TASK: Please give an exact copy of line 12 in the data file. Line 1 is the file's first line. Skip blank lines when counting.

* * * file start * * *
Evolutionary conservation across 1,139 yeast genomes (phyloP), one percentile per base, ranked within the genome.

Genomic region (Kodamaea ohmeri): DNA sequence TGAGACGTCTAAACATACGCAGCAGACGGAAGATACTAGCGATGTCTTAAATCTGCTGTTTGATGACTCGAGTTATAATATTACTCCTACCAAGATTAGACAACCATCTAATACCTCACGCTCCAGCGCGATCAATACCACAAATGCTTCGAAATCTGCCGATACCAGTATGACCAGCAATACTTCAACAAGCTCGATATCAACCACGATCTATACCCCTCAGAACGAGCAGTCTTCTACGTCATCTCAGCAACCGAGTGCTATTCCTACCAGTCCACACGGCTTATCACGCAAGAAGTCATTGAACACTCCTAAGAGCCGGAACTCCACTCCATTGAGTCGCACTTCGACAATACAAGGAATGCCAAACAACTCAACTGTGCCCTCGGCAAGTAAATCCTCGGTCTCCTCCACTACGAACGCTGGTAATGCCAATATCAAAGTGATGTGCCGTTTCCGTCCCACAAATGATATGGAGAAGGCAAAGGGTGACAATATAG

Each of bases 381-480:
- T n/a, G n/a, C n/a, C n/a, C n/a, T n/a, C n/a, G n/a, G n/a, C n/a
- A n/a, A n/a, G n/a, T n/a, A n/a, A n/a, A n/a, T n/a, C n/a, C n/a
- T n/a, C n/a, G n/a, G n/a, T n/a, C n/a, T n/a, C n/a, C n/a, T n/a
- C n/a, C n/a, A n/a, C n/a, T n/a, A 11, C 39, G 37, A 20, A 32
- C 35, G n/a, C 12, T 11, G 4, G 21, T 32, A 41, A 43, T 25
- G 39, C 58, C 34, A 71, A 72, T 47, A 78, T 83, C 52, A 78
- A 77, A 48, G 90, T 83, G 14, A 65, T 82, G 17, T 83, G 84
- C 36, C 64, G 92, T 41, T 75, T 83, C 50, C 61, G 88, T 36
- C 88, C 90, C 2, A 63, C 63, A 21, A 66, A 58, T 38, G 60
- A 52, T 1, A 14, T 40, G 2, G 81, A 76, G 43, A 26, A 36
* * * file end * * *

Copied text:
- C 88, C 90, C 2, A 63, C 63, A 21, A 66, A 58, T 38, G 60